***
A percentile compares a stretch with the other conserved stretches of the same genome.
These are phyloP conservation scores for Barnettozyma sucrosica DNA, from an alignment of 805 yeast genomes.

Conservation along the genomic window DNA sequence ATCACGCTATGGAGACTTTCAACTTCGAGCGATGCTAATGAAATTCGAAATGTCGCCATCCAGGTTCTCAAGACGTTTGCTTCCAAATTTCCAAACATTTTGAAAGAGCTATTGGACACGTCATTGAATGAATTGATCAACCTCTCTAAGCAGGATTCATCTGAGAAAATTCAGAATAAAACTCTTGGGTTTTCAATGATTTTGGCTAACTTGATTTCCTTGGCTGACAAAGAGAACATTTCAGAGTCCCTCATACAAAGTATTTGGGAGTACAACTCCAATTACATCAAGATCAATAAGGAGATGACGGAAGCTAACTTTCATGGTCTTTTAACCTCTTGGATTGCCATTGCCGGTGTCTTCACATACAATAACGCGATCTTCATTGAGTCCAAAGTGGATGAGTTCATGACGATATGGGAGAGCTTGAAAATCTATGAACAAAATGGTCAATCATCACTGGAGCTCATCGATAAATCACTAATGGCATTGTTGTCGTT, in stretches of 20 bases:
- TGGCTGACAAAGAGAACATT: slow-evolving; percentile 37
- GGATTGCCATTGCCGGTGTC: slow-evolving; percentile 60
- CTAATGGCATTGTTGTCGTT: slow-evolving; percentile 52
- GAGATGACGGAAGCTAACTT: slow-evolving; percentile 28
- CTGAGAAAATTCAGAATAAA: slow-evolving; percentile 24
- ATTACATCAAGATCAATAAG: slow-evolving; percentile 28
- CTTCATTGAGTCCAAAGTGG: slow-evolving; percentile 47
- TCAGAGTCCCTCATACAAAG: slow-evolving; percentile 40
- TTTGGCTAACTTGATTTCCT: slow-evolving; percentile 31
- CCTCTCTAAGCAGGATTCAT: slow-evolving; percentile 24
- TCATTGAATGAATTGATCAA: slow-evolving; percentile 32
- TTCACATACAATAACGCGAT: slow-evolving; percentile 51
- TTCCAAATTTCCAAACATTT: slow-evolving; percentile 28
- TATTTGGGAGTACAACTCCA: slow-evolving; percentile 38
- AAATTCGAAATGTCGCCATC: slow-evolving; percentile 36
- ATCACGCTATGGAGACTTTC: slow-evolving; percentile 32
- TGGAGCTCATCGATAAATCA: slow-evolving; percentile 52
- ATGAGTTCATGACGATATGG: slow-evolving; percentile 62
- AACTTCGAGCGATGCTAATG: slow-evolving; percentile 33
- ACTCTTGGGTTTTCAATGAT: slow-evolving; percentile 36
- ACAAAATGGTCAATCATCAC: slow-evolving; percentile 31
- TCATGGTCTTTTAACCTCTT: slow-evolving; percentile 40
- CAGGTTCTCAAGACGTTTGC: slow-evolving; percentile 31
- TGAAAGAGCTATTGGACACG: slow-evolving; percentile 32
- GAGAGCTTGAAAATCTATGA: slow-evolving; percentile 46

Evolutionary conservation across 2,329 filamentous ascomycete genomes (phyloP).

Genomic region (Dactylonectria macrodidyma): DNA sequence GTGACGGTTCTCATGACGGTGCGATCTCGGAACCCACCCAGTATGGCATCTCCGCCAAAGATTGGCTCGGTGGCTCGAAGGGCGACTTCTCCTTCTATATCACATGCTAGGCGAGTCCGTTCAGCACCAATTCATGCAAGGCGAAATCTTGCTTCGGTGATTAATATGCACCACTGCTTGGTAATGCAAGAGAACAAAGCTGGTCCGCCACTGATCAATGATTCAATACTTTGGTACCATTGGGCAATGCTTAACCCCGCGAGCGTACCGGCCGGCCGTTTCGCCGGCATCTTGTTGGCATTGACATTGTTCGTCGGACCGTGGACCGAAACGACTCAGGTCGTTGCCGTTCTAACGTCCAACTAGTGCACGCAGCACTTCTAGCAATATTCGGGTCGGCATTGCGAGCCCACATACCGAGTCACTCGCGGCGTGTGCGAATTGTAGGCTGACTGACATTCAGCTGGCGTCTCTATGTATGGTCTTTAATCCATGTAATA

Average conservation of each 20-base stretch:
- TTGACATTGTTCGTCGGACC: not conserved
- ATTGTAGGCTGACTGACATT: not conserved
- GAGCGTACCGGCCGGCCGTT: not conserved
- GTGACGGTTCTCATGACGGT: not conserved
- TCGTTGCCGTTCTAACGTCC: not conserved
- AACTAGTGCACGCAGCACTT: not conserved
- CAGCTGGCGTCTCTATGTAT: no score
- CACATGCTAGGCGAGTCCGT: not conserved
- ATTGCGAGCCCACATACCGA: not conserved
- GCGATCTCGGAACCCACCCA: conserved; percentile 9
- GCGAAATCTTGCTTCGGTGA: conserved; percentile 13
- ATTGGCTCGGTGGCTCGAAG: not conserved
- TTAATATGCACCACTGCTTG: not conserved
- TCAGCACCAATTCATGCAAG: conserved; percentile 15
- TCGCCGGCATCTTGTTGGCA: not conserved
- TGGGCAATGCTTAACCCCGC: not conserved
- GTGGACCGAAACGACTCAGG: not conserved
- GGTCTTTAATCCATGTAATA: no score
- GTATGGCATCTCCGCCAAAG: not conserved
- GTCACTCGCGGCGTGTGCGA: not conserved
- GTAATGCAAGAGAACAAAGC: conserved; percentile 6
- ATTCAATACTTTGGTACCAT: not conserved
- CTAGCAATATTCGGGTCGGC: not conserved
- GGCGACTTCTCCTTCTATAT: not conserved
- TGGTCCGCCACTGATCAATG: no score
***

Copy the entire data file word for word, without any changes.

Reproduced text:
A percentile compares a stretch with the other conserved stretches of the same genome.
These are phyloP conservation scores for Barnettozyma sucrosica DNA, from an alignment of 805 yeast genomes.

Conservation along the genomic window DNA sequence ATCACGCTATGGAGACTTTCAACTTCGAGCGATGCTAATGAAATTCGAAATGTCGCCATCCAGGTTCTCAAGACGTTTGCTTCCAAATTTCCAAACATTTTGAAAGAGCTATTGGACACGTCATTGAATGAATTGATCAACCTCTCTAAGCAGGATTCATCTGAGAAAATTCAGAATAAAACTCTTGGGTTTTCAATGATTTTGGCTAACTTGATTTCCTTGGCTGACAAAGAGAACATTTCAGAGTCCCTCATACAAAGTATTTGGGAGTACAACTCCAATTACATCAAGATCAATAAGGAGATGACGGAAGCTAACTTTCATGGTCTTTTAACCTCTTGGATTGCCATTGCCGGTGTCTTCACATACAATAACGCGATCTTCATTGAGTCCAAAGTGGATGAGTTCATGACGATATGGGAGAGCTTGAAAATCTATGAACAAAATGGTCAATCATCACTGGAGCTCATCGATAAATCACTAATGGCATTGTTGTCGTT, in stretches of 20 bases:
- TGGCTGACAAAGAGAACATT: slow-evolving; percentile 37
- GGATTGCCATTGCCGGTGTC: slow-evolving; percentile 60
- CTAATGGCATTGTTGTCGTT: slow-evolving; percentile 52
- GAGATGACGGAAGCTAACTT: slow-evolving; percentile 28
- CTGAGAAAATTCAGAATAAA: slow-evolving; percentile 24
- ATTACATCAAGATCAATAAG: slow-evolving; percentile 28
- CTTCATTGAGTCCAAAGTGG: slow-evolving; percentile 47
- TCAGAGTCCCTCATACAAAG: slow-evolving; percentile 40
- TTTGGCTAACTTGATTTCCT: slow-evolving; percentile 31
- CCTCTCTAAGCAGGATTCAT: slow-evolving; percentile 24
- TCATTGAATGAATTGATCAA: slow-evolving; percentile 32
- TTCACATACAATAACGCGAT: slow-evolving; percentile 51
- TTCCAAATTTCCAAACATTT: slow-evolving; percentile 28
- TATTTGGGAGTACAACTCCA: slow-evolving; percentile 38
- AAATTCGAAATGTCGCCATC: slow-evolving; percentile 36
- ATCACGCTATGGAGACTTTC: slow-evolving; percentile 32
- TGGAGCTCATCGATAAATCA: slow-evolving; percentile 52
- ATGAGTTCATGACGATATGG: slow-evolving; percentile 62
- AACTTCGAGCGATGCTAATG: slow-evolving; percentile 33
- ACTCTTGGGTTTTCAATGAT: slow-evolving; percentile 36
- ACAAAATGGTCAATCATCAC: slow-evolving; percentile 31
- TCATGGTCTTTTAACCTCTT: slow-evolving; percentile 40
- CAGGTTCTCAAGACGTTTGC: slow-evolving; percentile 31
- TGAAAGAGCTATTGGACACG: slow-evolving; percentile 32
- GAGAGCTTGAAAATCTATGA: slow-evolving; percentile 46

Evolutionary conservation across 2,329 filamentous ascomycete genomes (phyloP).

Genomic region (Dactylonectria macrodidyma): DNA sequence GTGACGGTTCTCATGACGGTGCGATCTCGGAACCCACCCAGTATGGCATCTCCGCCAAAGATTGGCTCGGTGGCTCGAAGGGCGACTTCTCCTTCTATATCACATGCTAGGCGAGTCCGTTCAGCACCAATTCATGCAAGGCGAAATCTTGCTTCGGTGATTAATATGCACCACTGCTTGGTAATGCAAGAGAACAAAGCTGGTCCGCCACTGATCAATGATTCAATACTTTGGTACCATTGGGCAATGCTTAACCCCGCGAGCGTACCGGCCGGCCGTTTCGCCGGCATCTTGTTGGCATTGACATTGTTCGTCGGACCGTGGACCGAAACGACTCAGGTCGTTGCCGTTCTAACGTCCAACTAGTGCACGCAGCACTTCTAGCAATATTCGGGTCGGCATTGCGAGCCCACATACCGAGTCACTCGCGGCGTGTGCGAATTGTAGGCTGACTGACATTCAGCTGGCGTCTCTATGTATGGTCTTTAATCCATGTAATA

Average conservation of each 20-base stretch:
- TTGACATTGTTCGTCGGACC: not conserved
- ATTGTAGGCTGACTGACATT: not conserved
- GAGCGTACCGGCCGGCCGTT: not conserved
- GTGACGGTTCTCATGACGGT: not conserved
- TCGTTGCCGTTCTAACGTCC: not conserved
- AACTAGTGCACGCAGCACTT: not conserved
- CAGCTGGCGTCTCTATGTAT: no score
- CACATGCTAGGCGAGTCCGT: not conserved
- ATTGCGAGCCCACATACCGA: not conserved
- GCGATCTCGGAACCCACCCA: conserved; percentile 9
- GCGAAATCTTGCTTCGGTGA: conserved; percentile 13
- ATTGGCTCGGTGGCTCGAAG: not conserved
- TTAATATGCACCACTGCTTG: not conserved
- TCAGCACCAATTCATGCAAG: conserved; percentile 15
- TCGCCGGCATCTTGTTGGCA: not conserved
- TGGGCAATGCTTAACCCCGC: not conserved
- GTGGACCGAAACGACTCAGG: not conserved
- GGTCTTTAATCCATGTAATA: no score
- GTATGGCATCTCCGCCAAAG: not conserved
- GTCACTCGCGGCGTGTGCGA: not conserved
- GTAATGCAAGAGAACAAAGC: conserved; percentile 6
- ATTCAATACTTTGGTACCAT: not conserved
- CTAGCAATATTCGGGTCGGC: not conserved
- GGCGACTTCTCCTTCTATAT: not conserved
- TGGTCCGCCACTGATCAATG: no score